• HB 75 - PROPERTY VALUES. Sponsored by Rep. Merrin (R - Monclova Township), would require local governments that contest property values to formally pass an authorizing resolution for each contest and to notify property owners. During its second hearing before the House Ways and Means Committee, proponents of the bill included the Ohio Real Estate Investor Association, the Ohio Apartment Association and the Ohio Chamber of Congress. The League does not support this legislation.
  • SB 33 - CRITICAL INFRASTRUCTURE. Sponsored by Sen. Hoagland (R - Adena), would modify certain criminal offenses with respect to critical infrastructure facilities and to impose fines and civil liability for damage to a critical infrastructure facility. During its second hearing before the Senate Judiciary Committee, proponents of the bill included the Ohio Chemistry Technology Council, the Coalition of Ohio Regional Districts and the Ohio Chamber of Commerce. The League is neutral on this legislation.
Here are the bill impacting municipalities that were introduced this week:
  • HB 152 - TAX LEVY-SUBDIVISION CREATOR. Sponsored by Rep. Brinkman (R - Cincinnati), would require certain subdivisions to obtain the approval of the body that created the subdivision before levying a tax.
  • HB 139 - PHOTO MONITORING. Sponsored by Rep. Patton (R - Strongsville) would prohibit a municipal corporation or township that does not operate either a fire department or an emergency medical services organization from utilizing traffic law photo-monitoring devices.
  • HB 140 - PHOTO MONITORING. Sponsored by Rep. Patton (R - Strongsville), would prohibit a local authority with a population of 200 or fewer from utilizing traffic law photomonitoring devices.
  • HB 141 - PHOTO MONITORING. Sponsored by Rep. Patton (R - Strongsville), would prohibit a local authority, in any year, from issuing a total number of traffic tickets based on the use of traffic law photo-monitoring devices that exceeds two times the population of the local authority.
  • HB 142 - PHOTO MONITORING. Sponsored by Rep. Patton (R - Strongsville), would prohibit a local authority from deriving more than 30 per cent of the total annual revenue of the local authority from the issuance of tickets for traffic law violations based on evidence recorded by traffic law photo-monitoring devices.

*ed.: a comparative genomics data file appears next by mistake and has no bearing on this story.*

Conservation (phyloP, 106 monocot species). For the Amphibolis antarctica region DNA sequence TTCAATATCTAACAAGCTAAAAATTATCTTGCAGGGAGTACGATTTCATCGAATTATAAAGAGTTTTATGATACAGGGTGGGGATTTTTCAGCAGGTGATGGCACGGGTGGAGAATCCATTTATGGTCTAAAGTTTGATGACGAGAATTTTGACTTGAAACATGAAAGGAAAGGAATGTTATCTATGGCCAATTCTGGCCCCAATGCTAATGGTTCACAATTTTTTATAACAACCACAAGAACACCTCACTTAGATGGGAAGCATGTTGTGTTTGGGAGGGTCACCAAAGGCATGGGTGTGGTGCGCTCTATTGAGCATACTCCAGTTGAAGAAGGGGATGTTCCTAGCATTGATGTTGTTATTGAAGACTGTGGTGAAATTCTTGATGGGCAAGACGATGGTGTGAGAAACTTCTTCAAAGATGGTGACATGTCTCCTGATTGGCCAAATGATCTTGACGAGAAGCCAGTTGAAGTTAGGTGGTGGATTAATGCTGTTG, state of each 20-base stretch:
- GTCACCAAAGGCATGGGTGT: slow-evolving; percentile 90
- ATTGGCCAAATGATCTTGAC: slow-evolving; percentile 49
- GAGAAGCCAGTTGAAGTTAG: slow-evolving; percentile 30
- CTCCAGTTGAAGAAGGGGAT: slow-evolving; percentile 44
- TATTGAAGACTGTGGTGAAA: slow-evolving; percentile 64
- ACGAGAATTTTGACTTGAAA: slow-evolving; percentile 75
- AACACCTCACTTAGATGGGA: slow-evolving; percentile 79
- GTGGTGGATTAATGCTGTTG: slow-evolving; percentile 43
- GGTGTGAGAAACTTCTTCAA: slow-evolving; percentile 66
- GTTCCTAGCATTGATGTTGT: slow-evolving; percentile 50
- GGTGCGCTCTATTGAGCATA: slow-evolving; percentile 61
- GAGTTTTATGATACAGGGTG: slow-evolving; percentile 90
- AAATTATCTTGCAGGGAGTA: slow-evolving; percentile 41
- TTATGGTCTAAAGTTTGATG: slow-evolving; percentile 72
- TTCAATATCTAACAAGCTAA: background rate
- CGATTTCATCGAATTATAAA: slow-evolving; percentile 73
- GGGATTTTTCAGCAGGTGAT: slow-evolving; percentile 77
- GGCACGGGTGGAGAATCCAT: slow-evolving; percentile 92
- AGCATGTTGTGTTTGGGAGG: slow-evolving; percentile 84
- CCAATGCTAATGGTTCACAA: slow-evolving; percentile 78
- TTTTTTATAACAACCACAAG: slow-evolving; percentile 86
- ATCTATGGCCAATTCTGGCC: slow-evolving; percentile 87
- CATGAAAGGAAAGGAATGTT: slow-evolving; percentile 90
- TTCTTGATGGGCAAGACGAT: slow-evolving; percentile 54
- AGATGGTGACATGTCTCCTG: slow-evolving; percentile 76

• HB 149 - PROPERTY TAX EXEMPTION. Sponsored by Rep. Merrin (R - Monclova Township), would enact the "Affordable Homebuilding and Housing Act" to temporarily exempt from property tax the increased value of land subdivided for residential development.
  • HB 159 - PUBLIC IMPROVEMENTS. Sponsored by Rep. Blessing (R - Cincinnati), would regulate the use of indemnity provisions in professional design contracts related to public improvements

Tuesday, March 26, 2019
Tue., Mar. 26, 2019, 3:00 PM, Hearing Room 116
Rep. Schaffer: 614-466-8100
BALLOT LANGUAGE UNIFORMITY (MERRIN D) To enact the "Ballot Uniformity and Transparency Act" to modify the form of election notices and ballot language for property tax levies. 
Second Hearing, Proponent Testimony
Wednesday, March 27, 2019
Wed., Mar. 27, 2019, 9:15 AM, North Hearing Room
Sen. Eklund: 614-644-7718
PUBLIC RECORDS LAW EXEMPTION-EMERGENCY SERVICE TELECOMMUNICATORS (ROEGNER K) To include emergency service telecommunicators as individuals whose residential and familial information is exempt from disclosure under the Public Records Law. 
Second Hearing, Proponent Testimony, AMENDMENTS
Wed., Mar. 27, 2019, 3:00 PM, Hearing Room 122
Rep. Wiggam: 614-466-1474
CAPITAL IMPROVEMENTS-SEWER LATERALS (HOLMES G) To expressly include, as eligible projects under the State Capital Improvements Program, water and sewer laterals located on private property. 
First Hearing, Sponsor Testimony

Ohio Municipal League Meetings & Trainings

ACA Penalty Webinar
March 28, 2019
Collective Bargaining
April 11, 2019

Ohio Municipal League

Legislative Inquires:
Kent Scarrett, Executive Director
Edward Albright, Deputy Director
Ashley Brewster, Director of Communications
Thomas Wetmore, Legislative Advocate

Website/Bulletin Issues:
Zoë Wade, Office Manager